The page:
But what does "all" natural numbers really mean? We humans have an intuition for finite collections, but not for infinite ones. And just where do these infinite objects "exist"? We do not have any examples of such infinite objects in the real world, so what does it even mean for these infiinite objects to "exist"? What are the logical foundations of such reasoning and can we be confident that such reasoning is sound? The *proven* and *accepted* answer is, we can NEVER be confident and all of this infinitary reasoning *could* possibly be proven to be completely meaningless nonsense.

Shocking, isn't it? But that is the truth. Infinitary reasoning is unsafe reasoning and the "rigour" that the modern mathematician talks about is subject to one BIG, UNPROVEN assumption that infinitary reasoning is logically sound. Almost every modern mathematical proof starts with this BIG, UNPROVEN assumption. You could very well ask "In that case how can we even call it a "proof", which demands certainty?" To give you just one example, the celebrated Fermat's Last Theorem, proven by the British-American mathematician Andrew Wiles in 1995 after some 300 years of efforts by mathematicians, could *still* be false, *despite* Wiles's proof. Why? Because Wiles's proof accepts and uses infinitary reasoning whose validity can never be proven. But then in what sense has Wiles "proven" FLT?

Try to talk to a mathematician, no matter how established, about the foundations of his subject and he will either be completely ignorant, uncaring and dismissive or else get extremely angry and defensive. Mathematics is one field where dissenting work will not be tolerated (e.g. a finitary logic that rejects infinitary reasoning, my own pet area of research).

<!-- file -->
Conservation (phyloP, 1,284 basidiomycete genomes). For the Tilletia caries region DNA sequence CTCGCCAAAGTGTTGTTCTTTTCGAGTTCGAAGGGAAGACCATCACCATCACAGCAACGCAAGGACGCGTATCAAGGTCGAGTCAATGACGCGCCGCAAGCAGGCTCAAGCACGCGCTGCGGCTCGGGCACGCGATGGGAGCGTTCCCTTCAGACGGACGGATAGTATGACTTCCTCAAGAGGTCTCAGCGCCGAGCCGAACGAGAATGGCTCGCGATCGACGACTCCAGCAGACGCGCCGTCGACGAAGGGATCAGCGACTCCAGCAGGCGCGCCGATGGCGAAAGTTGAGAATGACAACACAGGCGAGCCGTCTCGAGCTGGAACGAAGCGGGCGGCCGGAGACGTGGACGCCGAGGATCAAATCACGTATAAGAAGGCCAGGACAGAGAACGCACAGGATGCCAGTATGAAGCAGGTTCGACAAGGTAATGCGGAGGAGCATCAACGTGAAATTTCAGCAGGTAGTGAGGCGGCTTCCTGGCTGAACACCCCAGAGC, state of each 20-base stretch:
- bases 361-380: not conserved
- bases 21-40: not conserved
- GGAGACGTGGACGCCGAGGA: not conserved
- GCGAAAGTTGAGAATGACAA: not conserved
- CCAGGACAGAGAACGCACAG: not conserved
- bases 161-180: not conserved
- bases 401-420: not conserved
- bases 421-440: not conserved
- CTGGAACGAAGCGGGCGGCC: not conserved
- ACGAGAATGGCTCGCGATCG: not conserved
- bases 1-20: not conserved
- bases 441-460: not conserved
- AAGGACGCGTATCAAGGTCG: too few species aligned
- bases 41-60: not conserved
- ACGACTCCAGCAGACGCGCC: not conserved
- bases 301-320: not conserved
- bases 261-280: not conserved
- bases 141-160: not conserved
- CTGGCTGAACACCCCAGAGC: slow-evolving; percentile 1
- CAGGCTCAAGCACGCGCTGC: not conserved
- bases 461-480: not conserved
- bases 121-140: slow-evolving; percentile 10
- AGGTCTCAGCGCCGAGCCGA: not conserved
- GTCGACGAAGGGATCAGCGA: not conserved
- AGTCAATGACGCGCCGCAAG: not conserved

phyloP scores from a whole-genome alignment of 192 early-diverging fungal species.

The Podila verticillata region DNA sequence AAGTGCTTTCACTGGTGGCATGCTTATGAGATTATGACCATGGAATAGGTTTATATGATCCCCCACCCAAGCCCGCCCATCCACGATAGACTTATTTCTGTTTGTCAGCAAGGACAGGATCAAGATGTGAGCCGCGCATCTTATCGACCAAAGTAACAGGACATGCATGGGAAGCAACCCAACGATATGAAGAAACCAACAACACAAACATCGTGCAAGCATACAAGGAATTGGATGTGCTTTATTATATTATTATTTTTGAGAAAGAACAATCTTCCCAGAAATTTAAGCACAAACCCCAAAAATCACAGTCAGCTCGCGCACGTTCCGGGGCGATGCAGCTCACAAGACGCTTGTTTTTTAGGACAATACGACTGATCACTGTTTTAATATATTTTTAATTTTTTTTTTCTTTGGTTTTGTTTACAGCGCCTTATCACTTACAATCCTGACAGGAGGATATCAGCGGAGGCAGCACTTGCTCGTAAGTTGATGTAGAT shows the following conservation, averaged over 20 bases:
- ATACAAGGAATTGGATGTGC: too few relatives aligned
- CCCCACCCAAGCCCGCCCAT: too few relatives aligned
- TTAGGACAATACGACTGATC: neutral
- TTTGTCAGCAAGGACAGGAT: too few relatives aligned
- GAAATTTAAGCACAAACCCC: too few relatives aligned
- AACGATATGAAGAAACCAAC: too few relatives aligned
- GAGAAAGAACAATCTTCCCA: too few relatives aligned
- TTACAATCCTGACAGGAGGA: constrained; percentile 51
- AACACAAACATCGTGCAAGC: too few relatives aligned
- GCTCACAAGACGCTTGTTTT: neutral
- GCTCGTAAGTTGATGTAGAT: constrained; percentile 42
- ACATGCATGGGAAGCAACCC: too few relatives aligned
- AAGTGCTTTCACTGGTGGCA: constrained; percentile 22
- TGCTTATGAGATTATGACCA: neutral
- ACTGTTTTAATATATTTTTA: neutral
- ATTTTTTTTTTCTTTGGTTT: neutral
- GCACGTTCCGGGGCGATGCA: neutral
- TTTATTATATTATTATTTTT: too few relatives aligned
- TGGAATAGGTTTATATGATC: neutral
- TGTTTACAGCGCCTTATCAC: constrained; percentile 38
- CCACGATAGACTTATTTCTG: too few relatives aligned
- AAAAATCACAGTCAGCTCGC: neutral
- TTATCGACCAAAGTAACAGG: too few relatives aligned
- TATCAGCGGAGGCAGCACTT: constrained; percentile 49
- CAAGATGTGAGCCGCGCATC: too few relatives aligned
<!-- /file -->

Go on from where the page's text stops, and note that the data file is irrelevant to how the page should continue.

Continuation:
Last edited by rks : 27th July 2007 at 17:40.
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Old 27th July 2007, 17:54   #29
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Originally Posted by Mayavi View Post
See the problem? You were saying that others are wrong because you are not aware of it.
no, i questioned if you (or they) mistook a circle for zero.

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Originally Posted by Steeroid View Post
All you need is the Etymology of the word ZERO:
if you read my post (not meaning u didn't previously ), I have no issues with this fact.

what i objected to was taking credits for things (rather stealing from others) centuries later, and creating unnecessary hype and spams out of it.

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Originally Posted by ram View Post

Interesting line.
Will file it away for use in an appropriate context.
Would you send me the transliteration.
I'd like to be able to pronounce the original Malayalam phrase.
Ram
in hindi it's called spitting on the sun/moon has the same effect.

Last edited by tsk1979 : 27th July 2007 at 21:56.
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Old 27th July 2007, 19:42   #30
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Originally Posted by ram View Post
The Firefox came with an embedded system telepathic control helmet that interfaced the pilot's thoughts to the flight control system and weapon control system. So if the pilot were to look at an enemy target in anger, the WCS would deploy air-to-air missiles (AAMs) instantly!
Firefox was made into a movie starring Clint Eastwood. If I remember correctly, it was not just the pilot's thoughts. It was the pilot's thoughts in the correct language (Russian, in this case). The concept is interesting: which language does one think in?